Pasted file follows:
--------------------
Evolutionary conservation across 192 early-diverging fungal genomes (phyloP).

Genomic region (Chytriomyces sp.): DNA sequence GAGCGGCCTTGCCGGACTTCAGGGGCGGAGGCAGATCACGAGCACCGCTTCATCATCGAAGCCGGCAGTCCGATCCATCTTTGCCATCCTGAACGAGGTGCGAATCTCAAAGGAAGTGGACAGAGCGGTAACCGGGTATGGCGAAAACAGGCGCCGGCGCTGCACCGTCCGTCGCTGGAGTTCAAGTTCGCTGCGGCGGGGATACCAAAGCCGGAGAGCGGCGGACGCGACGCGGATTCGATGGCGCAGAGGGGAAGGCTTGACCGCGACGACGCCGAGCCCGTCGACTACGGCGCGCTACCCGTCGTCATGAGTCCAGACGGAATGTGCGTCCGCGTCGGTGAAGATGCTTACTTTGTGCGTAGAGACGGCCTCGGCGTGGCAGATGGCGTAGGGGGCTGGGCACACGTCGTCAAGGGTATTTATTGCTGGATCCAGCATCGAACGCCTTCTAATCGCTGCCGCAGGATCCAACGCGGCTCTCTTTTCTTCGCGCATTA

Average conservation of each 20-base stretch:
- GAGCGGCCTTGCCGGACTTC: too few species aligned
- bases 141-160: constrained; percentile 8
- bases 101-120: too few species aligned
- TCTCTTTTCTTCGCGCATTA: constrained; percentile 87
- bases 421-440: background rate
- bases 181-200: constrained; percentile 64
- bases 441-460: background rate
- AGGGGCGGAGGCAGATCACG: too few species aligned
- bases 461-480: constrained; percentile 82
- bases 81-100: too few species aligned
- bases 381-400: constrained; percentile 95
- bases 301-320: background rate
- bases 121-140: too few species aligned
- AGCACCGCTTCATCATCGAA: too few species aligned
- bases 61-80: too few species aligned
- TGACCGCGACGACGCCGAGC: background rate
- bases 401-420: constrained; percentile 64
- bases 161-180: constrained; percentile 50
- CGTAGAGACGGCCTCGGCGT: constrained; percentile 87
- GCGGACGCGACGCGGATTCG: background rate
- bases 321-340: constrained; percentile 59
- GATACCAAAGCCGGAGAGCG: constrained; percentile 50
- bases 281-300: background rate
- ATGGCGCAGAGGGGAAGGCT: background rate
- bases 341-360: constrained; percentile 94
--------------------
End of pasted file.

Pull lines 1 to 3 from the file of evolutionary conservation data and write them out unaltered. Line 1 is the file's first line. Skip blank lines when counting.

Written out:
Evolutionary conservation across 192 early-diverging fungal genomes (phyloP).

Genomic region (Chytriomyces sp.): DNA sequence GAGCGGCCTTGCCGGACTTCAGGGGCGGAGGCAGATCACGAGCACCGCTTCATCATCGAAGCCGGCAGTCCGATCCATCTTTGCCATCCTGAACGAGGTGCGAATCTCAAAGGAAGTGGACAGAGCGGTAACCGGGTATGGCGAAAACAGGCGCCGGCGCTGCACCGTCCGTCGCTGGAGTTCAAGTTCGCTGCGGCGGGGATACCAAAGCCGGAGAGCGGCGGACGCGACGCGGATTCGATGGCGCAGAGGGGAAGGCTTGACCGCGACGACGCCGAGCCCGTCGACTACGGCGCGCTACCCGTCGTCATGAGTCCAGACGGAATGTGCGTCCGCGTCGGTGAAGATGCTTACTTTGTGCGTAGAGACGGCCTCGGCGTGGCAGATGGCGTAGGGGGCTGGGCACACGTCGTCAAGGGTATTTATTGCTGGATCCAGCATCGAACGCCTTCTAATCGCTGCCGCAGGATCCAACGCGGCTCTCTTTTCTTCGCGCATTA

Average conservation of each 20-base stretch: